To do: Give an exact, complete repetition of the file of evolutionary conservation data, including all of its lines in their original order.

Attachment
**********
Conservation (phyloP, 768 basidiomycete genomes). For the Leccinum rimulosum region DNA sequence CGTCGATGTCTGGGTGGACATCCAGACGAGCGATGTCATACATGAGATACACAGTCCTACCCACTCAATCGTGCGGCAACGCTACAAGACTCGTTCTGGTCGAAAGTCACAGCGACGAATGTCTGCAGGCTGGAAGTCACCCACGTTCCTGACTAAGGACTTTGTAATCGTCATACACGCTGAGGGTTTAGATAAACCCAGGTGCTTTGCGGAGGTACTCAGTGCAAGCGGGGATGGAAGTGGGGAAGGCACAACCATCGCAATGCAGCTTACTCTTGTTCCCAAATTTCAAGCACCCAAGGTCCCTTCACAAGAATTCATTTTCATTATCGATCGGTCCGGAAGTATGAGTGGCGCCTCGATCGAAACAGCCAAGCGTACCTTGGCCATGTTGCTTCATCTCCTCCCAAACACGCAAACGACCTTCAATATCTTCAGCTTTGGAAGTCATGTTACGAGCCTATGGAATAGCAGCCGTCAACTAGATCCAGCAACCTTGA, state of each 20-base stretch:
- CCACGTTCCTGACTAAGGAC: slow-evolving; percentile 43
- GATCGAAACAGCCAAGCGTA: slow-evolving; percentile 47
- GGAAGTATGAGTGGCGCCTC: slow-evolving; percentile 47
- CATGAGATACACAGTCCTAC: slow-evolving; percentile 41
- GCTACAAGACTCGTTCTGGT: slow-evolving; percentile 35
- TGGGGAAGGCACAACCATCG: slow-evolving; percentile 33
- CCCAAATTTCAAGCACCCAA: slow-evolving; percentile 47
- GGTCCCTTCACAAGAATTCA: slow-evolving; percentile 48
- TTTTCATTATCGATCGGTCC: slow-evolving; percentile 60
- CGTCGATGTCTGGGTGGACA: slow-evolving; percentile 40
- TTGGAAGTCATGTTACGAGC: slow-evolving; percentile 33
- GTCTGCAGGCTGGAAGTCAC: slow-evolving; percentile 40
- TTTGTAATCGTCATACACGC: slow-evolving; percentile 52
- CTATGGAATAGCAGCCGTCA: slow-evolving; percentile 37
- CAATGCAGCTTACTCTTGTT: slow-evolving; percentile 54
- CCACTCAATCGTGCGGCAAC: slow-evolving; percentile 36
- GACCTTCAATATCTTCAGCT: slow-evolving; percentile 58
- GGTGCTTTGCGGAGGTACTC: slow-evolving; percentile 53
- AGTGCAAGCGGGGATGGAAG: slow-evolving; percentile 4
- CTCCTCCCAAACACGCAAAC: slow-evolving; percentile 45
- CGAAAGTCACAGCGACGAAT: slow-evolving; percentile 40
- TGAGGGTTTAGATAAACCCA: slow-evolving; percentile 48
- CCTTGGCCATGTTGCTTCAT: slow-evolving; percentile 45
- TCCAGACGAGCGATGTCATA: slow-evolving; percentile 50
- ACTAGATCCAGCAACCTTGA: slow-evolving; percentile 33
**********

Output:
Conservation (phyloP, 768 basidiomycete genomes). For the Leccinum rimulosum region DNA sequence CGTCGATGTCTGGGTGGACATCCAGACGAGCGATGTCATACATGAGATACACAGTCCTACCCACTCAATCGTGCGGCAACGCTACAAGACTCGTTCTGGTCGAAAGTCACAGCGACGAATGTCTGCAGGCTGGAAGTCACCCACGTTCCTGACTAAGGACTTTGTAATCGTCATACACGCTGAGGGTTTAGATAAACCCAGGTGCTTTGCGGAGGTACTCAGTGCAAGCGGGGATGGAAGTGGGGAAGGCACAACCATCGCAATGCAGCTTACTCTTGTTCCCAAATTTCAAGCACCCAAGGTCCCTTCACAAGAATTCATTTTCATTATCGATCGGTCCGGAAGTATGAGTGGCGCCTCGATCGAAACAGCCAAGCGTACCTTGGCCATGTTGCTTCATCTCCTCCCAAACACGCAAACGACCTTCAATATCTTCAGCTTTGGAAGTCATGTTACGAGCCTATGGAATAGCAGCCGTCAACTAGATCCAGCAACCTTGA, state of each 20-base stretch:
- CCACGTTCCTGACTAAGGAC: slow-evolving; percentile 43
- GATCGAAACAGCCAAGCGTA: slow-evolving; percentile 47
- GGAAGTATGAGTGGCGCCTC: slow-evolving; percentile 47
- CATGAGATACACAGTCCTAC: slow-evolving; percentile 41
- GCTACAAGACTCGTTCTGGT: slow-evolving; percentile 35
- TGGGGAAGGCACAACCATCG: slow-evolving; percentile 33
- CCCAAATTTCAAGCACCCAA: slow-evolving; percentile 47
- GGTCCCTTCACAAGAATTCA: slow-evolving; percentile 48
- TTTTCATTATCGATCGGTCC: slow-evolving; percentile 60
- CGTCGATGTCTGGGTGGACA: slow-evolving; percentile 40
- TTGGAAGTCATGTTACGAGC: slow-evolving; percentile 33
- GTCTGCAGGCTGGAAGTCAC: slow-evolving; percentile 40
- TTTGTAATCGTCATACACGC: slow-evolving; percentile 52
- CTATGGAATAGCAGCCGTCA: slow-evolving; percentile 37
- CAATGCAGCTTACTCTTGTT: slow-evolving; percentile 54
- CCACTCAATCGTGCGGCAAC: slow-evolving; percentile 36
- GACCTTCAATATCTTCAGCT: slow-evolving; percentile 58
- GGTGCTTTGCGGAGGTACTC: slow-evolving; percentile 53
- AGTGCAAGCGGGGATGGAAG: slow-evolving; percentile 4
- CTCCTCCCAAACACGCAAAC: slow-evolving; percentile 45
- CGAAAGTCACAGCGACGAAT: slow-evolving; percentile 40
- TGAGGGTTTAGATAAACCCA: slow-evolving; percentile 48
- CCTTGGCCATGTTGCTTCAT: slow-evolving; percentile 45
- TCCAGACGAGCGATGTCATA: slow-evolving; percentile 50
- ACTAGATCCAGCAACCTTGA: slow-evolving; percentile 33